Poster for Federal Theatre Project presentation of Mystery of Broadwalk Asylum at the Hollywood Playhouse.  California : Federal Art Project, between 1936 and 1941.

Poster for Federal Theatre Project presentation of "Mystery of Broadwalk Asylum" at the Hollywood Playhouse. California : Federal Art Project, between 1936 and 1941.

Author Rating: D

I’ve been on a mission to find writers of crime capers and/or mysteries as good as Donald E. Westlake and it has been proving something of a fruitless effort.

To try to condense the search, I got The Year’s 25 Finest Crime and Mystery Stories (First Annual Edition) out of the library.

I will now list, in the order their stories appeared in this murderous tome, 24 truly dreadful authors based on my reading or, in many cases, scanning one short story by each, all published in 1990:

  1. Clark Howard
  2. Bill Pronzini
  3. Faye Kellerman
  4. Michael Gilbert
  5. Andrew Vachss
  6. Edward D. Hoch
  7. Ruth Rendell
  8. Lynne Barrett
  9. James Kisner
  10. William Bankier
  11. Robert Barnard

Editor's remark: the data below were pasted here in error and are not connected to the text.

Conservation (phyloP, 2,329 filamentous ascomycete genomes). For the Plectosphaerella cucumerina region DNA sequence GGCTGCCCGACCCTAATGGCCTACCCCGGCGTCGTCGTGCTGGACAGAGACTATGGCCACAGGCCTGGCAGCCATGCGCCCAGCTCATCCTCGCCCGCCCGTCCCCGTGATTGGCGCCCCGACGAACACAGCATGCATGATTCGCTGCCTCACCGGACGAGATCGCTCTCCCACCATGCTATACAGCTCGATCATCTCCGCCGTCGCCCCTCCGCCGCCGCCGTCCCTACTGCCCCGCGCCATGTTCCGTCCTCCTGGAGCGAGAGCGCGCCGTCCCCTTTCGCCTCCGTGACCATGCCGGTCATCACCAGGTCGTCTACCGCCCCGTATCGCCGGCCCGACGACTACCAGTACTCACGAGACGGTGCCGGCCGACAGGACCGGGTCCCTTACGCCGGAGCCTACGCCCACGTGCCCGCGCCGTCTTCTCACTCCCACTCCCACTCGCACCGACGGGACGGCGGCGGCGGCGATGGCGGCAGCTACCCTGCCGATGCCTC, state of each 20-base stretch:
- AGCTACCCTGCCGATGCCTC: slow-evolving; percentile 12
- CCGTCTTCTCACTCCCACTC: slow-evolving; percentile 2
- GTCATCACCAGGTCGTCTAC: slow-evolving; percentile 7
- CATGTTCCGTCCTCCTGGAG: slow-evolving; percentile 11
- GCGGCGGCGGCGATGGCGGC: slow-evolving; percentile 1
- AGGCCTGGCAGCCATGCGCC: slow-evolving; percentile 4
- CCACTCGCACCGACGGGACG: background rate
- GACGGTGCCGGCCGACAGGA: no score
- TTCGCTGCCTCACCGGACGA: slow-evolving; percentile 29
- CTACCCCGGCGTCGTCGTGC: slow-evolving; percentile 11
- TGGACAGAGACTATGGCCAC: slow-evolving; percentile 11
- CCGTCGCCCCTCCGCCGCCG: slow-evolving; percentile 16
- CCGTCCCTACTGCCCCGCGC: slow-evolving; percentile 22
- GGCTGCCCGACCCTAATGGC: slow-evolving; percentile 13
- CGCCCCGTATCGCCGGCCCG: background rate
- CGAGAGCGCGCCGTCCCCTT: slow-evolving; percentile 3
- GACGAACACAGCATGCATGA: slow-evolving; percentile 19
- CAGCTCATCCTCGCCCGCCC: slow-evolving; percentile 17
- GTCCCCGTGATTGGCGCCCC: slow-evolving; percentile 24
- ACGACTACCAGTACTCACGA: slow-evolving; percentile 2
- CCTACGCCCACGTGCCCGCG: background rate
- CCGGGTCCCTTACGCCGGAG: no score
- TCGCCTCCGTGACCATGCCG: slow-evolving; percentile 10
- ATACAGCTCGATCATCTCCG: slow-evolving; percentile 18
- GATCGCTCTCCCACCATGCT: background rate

12. Henry Slesar
  13. Joe R. Lansdale
  14. Lawrence Block
  15. Peter Lovesey
  16. Max Allan Collins
  17. Marcia Muller
  18. Sara Paretsky
  19. Joan Hess
  20. Charlotte MacLeod
  21. Jeremiah Healy
  22. Sue Grafton
  23. John Lutz
  24. Nancy Pickard

The last story in the book, a sci-fi mystery, A Time For Every Purpose, by Kristine Kathryn Rusch, shows promise. While not the finest fiction I have ever read, her story was engaging enough to actually read and did not, like most of the others, make me want to stab my eyes out with a pencil, sharp or otherwise.

Rusch appears to have something in common with Westlake — she’s writes different kinds of fiction, not just mysteries, as well as non-fiction. I will in all likelihood give one of her novels a shot.

Illus. from childrens books: Witch Winnies Mystery, 1891

Illus. from children's books: Witch Winnie's Mystery, 1891

I am astonished (though I guess I shouldn’t be based on other similar experiences) at the extraordinarily low standards for mysteries. Many of these appalling authors are currently quite popular with the reading public and, even at the time of publication of this collection, were recipients of numerous mystery awards. I can only conclude that mysteries are the dime novels of the current age.

I rejected the excuse that maybe these are early examples of these authors’ work. If they had any talent for storytelling it should be obvious out of the gate. Donald Westlake’s earliest works are among his best. No, the truth is these people are hacks.

The bad news is I suffered through 24 hacktacular short stories. The good news is I may have found another author — Kristine Kathryn Rusch — to add to my list of people to read.

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